Abortion Procedure Education

Termination procedures vary depending on several factors, including how far along you are in your pregnancy. Listed below are the most common procedures and information about each one.  Hope Pregnancy Centers can provide you with more detailed information through our Before You Decide booklet.

Morning After Pill

Within 72 hours of sexual intercourse.
Also known as “Emergency Contraception” and the most common product used is Plan B One-Step.  It is a single pill that contains a large amount of a progesterone hormone (levonorgestrel) found in some birth control pills.  It is recommended to be taken within 72 hours of sex.

How does it work? It works primarily by preventing the egg and sperm from meeting.  It may also prevent a newly formed life from implanting in the uterus and continuing to develop.  However, it cannot disrupt an implanted pregnancy.

What are the side effects?  They may include changes in your period, nausea, lower abdominal pain, tiredness, headache, and dizziness.  If your period is more than a week late, you may be pregnant.  It should not be used as a routine form of birth control because it isn’t as effective.   Women who experience severe abdominal pain after taking the drug may have an ectopic (tubal) pregnancy, and should get immediate medical help.

What else should I know?  There are no long-term studies on the safety of using this drug frequently over long periods of time.

RU-486, Mifepristone (Abortion Pill)

The abortion pill (also known as Mifeprex, mifepristone, or RU-486) uses two drugs and is approved by the Food and Drug Administration (FDA) for use in women up to 70 days (10 weeks) after their last menstrual period (LMP).  However, it is used “off-label” beyond 10 weeks.  It is the most common form of medical abortion.

What if you change your mind? Some doctors have begun using natural progestrone off-label to counteract the effects of the abortion pill.  Under a doctor’s care, some women have successfully continued their pregnancies and given birth to healthy babies aftre taking just the first pill (mifeprestone) of a medical abortion.  For more information visit abortionpillreversal.com or call 877-558-0333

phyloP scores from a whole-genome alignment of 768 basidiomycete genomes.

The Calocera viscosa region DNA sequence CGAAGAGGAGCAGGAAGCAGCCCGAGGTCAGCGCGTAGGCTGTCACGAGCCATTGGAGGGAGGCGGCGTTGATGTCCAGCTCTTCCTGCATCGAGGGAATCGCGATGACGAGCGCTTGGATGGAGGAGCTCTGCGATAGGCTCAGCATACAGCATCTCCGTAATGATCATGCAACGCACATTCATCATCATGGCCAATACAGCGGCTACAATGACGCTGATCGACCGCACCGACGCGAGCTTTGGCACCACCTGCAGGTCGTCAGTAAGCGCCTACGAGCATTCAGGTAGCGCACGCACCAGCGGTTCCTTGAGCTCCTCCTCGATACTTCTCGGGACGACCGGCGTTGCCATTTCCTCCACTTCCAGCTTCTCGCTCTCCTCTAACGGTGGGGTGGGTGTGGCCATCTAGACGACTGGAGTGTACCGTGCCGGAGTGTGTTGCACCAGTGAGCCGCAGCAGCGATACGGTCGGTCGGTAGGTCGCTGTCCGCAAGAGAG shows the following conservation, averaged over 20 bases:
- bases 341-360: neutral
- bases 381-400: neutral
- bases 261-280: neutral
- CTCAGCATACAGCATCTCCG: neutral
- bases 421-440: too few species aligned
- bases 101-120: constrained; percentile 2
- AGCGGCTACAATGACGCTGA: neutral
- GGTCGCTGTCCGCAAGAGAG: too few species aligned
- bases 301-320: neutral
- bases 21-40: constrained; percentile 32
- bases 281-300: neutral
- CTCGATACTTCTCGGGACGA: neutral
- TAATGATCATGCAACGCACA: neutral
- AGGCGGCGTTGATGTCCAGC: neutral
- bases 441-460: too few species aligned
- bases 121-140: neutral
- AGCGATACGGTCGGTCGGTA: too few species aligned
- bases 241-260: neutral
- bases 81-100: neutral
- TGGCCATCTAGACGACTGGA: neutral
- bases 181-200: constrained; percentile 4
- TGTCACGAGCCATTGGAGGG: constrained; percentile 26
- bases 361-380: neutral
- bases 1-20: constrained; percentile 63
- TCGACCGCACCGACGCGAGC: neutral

When – Up to 10 weeks after LMP

How

  • Day 1: Swallow mifepristone, causing death of embryo (This is not immediate, but will occur at some point over the next 24-48 hours.)
  • Day 2 or 3: Take misoprostol, cramping expels baby
  • Day 7 to 14: Follow up with provider to check if abortion is complete.

Side Effects

  • Abdominal pain
  • Severe cramping
  • Nausea
  • Vomiting
  • Diarrhea
  • Headaches
  • Dizziness
  • Fever & chills

Risks

  • Seeing embryonic parts expelled
  • Some fail to abort
  • 1% of women need a D&C to stop hemorrhaging
  • Undiagnosed ectopic pregnancy
  • Possible life-threatening infection
  • Birth defects possible in pregnancies that continue

Note: The Food & Drug Administration (FDA) changed their position on RU-486 in March 2016 and approved use up to 10 weeks. The FDA also reaffirmed their position for a Risk Evaluation and Mitigation Strategy (REMS) to ensure its safe use. The REMS includes: Mifeprex must be ordered, prescribed and dispensed by or under the supervision of a healthcare provider. Healthcare providers who wish to prescribe Mifeprex must complete a Prescriber Agreement Form prior to ordering and dispensing the drug. Mifeprex may only be dispensed in clinics, medical offices, and hospitals, or under the supervision of a certified healthcare provider. The Healthcare provider must obtain a signed Patient Agreement Form before dispensing Mifeprex. Healthcare providers who prescribe Mifeprex are required under FDA regulations to provide the patient with a copy of the Mefeprex Medication Guide.